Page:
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From the quiet heroic patriotism seen in Rupert Brookes the Soldier, the tragedy and horror seen in Wilfred Owens Dulce et Decorum Est, to Siegfried Sassoons Suicide in the Trenches, war poetry captures a vast array of different subjects regardin

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The 20th century was a time of great conflict and turmoil, with many wars breaking out between the countries of the world. Many different attitudes towards to the wars were seen during the century, in the form of poems from various poets involved in war. From the quiet heroic patriotism seen in Rupert Brooke's the Soldier, the tragedy and horror seen in Wilfred Owen's Dulce et Decorum Est, to Siegfried Sassoon's Suicide in the Trenches, war poetry captures a vast array of different subjects regarding war. Through these poets' subject matter and tone, diction, structure and their poem's titles, all three poets are able to articulate their personal views on war to the reader. Although the poems are all written regarding the First World War, they illustrate different tones in their writing, but all concern the subject matter of death. Brooke's poem the Soldier has a gentle and patriotic tone, with a mood of solace in the death of the soldier. This can be seen in the first stanza of the poem, Brooke tenderly depicting his forecasted death in the foreign soil, which will, in turn, eternally become a part of England. In the second stanza, the tone changes to one of peace and serenity, through the use of phrases such as "dreams happy as her day," "laughter, learnt of friends; and gentleness," and "In hearts at peace." ...read more.


The diction used in all three poems reflects the views and attitudes of the poets, reinforcing their beliefs to the reader, and in some cases changing their opinion on war. The structures of Brooke's, Owen's and Sassoon's poems vary, with each uniquely structuring their ideas to reinforce different points throughout their poems. Brooke elucidates his message by choosing an unusual structure, a fourteen-line iambic pentameter sonnet. It is unusual because there are no obvious couplets, but it includes an octet and a sestet. The difference between them is that in the first stanza, the soldier describes his last will on his way to the war. The second stanza takes place in the future when he is dead and he describes what presumably will happen after he is deceased. Splitting the two into different sections reinforces the second stanza - the proud manner of the soldier's death. The structure of Dulce et Decorum Est is based on two sonnets. The first with a stanza of eight lines and one of six lines follows the conventional stanza form, also known as the Petrarchian sonnet. The second sonnet is a modified form of the Shakespearian sonnet, with the modifications clarifying Owen's message. The two-line couplet describing the horrific manner of death is a good example of this. The couplet is isolated to further reiterate the nature and calamity in the death of the soldier, representing one of millions. ...read more.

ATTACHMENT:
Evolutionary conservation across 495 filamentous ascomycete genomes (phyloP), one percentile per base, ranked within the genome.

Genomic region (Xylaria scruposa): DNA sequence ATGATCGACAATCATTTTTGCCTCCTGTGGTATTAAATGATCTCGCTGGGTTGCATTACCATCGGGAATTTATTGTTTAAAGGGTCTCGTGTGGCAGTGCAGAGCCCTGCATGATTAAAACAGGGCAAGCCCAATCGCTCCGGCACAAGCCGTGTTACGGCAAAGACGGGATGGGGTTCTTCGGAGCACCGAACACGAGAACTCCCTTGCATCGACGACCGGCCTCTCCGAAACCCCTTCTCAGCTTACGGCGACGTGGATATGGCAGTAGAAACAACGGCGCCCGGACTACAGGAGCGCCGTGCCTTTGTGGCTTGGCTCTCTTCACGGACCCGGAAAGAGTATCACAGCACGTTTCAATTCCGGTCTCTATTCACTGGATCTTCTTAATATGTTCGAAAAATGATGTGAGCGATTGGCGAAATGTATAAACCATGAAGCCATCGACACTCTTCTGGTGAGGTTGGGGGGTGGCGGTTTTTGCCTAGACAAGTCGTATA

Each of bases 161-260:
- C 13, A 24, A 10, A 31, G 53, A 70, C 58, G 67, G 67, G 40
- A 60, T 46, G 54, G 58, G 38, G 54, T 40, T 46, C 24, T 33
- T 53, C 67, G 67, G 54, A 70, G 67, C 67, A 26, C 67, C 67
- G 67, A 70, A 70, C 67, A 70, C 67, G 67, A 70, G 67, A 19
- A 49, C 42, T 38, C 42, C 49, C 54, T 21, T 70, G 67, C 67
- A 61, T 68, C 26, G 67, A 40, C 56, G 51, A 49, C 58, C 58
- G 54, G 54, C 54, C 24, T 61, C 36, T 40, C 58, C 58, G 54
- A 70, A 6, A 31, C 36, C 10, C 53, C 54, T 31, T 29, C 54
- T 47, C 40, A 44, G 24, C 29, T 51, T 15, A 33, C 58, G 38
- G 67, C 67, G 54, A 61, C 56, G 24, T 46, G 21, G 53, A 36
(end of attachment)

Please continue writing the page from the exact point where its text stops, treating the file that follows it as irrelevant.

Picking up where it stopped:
In sharp contrast to both of these, Sassoon's choice of title for Suicide in the Trenches is descriptive and immediately sets the scene for the poem, reeling the reader in. The title is stated as a matter-of-fact, almost like it is not a major concern, effectively gaining the attention of the reader. Through the titles of Brooke's, Owen's and Sassoon's poems, the reader is intrigued and is inquisitive about the story behind the poem, successfully catching the interest of the reader. Brooke, Owen and Sassoon use poetic techniques such as subject matter and tone, diction and structure to effectively connect with the reader on an emotional level, and also to express their own respective views on war. In comparing and reading through these poems, I have been able to clearly see the different perspectives and opinions on war. War is one of the most incredibly vain and violent things that can happen to a nation and to an individual, regardless of patriotism. I did not agree with the devotion the soldier in Brooke's poem had to England and although the idea of his death was beautifully portrayed, the reality would have been the polar opposite. I found that I strongly agreed with Owen and Sassoon's poems, because were much closer to the truth, and really dispelled any misconception one might have on the veracity of war. These poems have further reinforced my initial standing on war - that it is futile and antiquated, and always will result in destruction, devastation, catastrophe and loss, with absolutely no positive gain. ...read more.

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